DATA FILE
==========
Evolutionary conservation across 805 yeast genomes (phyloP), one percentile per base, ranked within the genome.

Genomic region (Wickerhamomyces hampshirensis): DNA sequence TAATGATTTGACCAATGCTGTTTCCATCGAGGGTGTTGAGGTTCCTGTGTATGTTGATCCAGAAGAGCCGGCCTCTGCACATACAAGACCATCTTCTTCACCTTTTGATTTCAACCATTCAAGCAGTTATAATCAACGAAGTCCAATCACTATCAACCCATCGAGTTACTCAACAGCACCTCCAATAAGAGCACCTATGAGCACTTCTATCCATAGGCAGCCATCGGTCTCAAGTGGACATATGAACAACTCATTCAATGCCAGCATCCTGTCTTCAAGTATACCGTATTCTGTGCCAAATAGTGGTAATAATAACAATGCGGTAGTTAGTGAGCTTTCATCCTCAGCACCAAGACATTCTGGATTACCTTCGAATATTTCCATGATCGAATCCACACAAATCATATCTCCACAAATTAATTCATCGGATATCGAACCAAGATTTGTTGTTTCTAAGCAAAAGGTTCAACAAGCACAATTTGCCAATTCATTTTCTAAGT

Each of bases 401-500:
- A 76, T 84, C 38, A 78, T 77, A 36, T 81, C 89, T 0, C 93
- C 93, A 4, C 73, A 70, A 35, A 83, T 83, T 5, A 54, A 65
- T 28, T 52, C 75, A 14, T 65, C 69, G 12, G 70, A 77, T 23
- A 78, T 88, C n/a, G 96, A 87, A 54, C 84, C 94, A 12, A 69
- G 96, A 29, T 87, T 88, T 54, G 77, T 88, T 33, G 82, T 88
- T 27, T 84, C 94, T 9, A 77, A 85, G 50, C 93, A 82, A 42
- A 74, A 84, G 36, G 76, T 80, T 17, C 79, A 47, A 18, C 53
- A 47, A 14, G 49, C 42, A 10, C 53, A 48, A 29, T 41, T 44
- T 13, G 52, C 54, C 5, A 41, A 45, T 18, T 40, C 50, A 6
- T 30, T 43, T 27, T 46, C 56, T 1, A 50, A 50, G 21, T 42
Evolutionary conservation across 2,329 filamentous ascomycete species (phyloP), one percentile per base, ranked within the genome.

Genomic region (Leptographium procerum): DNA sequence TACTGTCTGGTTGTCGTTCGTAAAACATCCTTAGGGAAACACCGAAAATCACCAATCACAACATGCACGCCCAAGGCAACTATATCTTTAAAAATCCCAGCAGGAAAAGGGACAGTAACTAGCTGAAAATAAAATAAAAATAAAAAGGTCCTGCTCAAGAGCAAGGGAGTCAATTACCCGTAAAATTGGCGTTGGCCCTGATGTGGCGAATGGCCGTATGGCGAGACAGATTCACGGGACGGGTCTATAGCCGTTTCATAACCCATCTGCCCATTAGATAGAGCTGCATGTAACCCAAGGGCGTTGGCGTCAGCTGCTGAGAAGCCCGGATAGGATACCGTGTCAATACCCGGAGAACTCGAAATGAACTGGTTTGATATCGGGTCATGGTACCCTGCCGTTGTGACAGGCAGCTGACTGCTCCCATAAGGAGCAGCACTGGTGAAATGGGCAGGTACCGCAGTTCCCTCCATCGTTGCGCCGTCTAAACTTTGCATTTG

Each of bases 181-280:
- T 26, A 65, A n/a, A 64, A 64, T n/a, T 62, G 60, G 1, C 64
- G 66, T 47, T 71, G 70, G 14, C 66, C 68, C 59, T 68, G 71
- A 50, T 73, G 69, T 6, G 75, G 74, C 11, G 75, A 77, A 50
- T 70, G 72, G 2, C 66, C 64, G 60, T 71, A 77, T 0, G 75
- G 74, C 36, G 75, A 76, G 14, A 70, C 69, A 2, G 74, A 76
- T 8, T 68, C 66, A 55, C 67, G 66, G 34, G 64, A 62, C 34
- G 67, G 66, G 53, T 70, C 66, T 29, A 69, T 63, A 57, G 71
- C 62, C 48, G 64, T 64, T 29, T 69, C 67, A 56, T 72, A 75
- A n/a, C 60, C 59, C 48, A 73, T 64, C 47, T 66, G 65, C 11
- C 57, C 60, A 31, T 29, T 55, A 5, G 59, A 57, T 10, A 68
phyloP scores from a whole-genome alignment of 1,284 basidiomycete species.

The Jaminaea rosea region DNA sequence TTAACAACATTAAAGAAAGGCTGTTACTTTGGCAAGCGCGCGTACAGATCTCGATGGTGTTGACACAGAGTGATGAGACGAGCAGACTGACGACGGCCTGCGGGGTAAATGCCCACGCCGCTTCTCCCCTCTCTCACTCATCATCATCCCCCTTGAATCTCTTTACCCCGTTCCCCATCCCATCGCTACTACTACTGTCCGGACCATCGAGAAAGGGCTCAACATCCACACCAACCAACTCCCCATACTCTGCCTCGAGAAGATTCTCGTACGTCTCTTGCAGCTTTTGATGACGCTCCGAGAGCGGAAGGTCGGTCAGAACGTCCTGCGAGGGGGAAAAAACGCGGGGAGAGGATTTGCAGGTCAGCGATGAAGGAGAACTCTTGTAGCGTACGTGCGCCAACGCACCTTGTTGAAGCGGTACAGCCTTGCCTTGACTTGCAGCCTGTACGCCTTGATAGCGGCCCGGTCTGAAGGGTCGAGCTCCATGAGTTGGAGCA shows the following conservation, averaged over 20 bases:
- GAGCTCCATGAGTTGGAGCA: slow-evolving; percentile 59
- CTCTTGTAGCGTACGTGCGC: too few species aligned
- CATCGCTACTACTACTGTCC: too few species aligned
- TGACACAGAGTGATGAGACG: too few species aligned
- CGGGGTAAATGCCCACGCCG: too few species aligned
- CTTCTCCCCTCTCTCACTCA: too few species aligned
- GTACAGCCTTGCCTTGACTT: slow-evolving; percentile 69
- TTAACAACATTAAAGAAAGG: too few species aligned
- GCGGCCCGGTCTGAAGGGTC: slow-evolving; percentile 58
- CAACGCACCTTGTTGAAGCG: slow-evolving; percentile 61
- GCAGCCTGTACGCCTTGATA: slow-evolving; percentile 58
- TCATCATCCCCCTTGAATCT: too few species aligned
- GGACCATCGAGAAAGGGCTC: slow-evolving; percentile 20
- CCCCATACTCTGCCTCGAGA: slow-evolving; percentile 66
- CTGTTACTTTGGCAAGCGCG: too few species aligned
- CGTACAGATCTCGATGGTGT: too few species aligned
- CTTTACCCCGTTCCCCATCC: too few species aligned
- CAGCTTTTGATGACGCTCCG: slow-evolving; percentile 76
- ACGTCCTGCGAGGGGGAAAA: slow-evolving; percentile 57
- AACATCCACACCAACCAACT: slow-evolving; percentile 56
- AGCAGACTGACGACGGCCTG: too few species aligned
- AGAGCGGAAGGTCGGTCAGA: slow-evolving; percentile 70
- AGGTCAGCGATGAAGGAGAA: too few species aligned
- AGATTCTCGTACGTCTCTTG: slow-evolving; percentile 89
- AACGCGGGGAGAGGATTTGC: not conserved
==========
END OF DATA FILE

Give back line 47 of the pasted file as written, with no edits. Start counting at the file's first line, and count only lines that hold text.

- ACGTCCTGCGAGGGGGAAAA: slow-evolving; percentile 57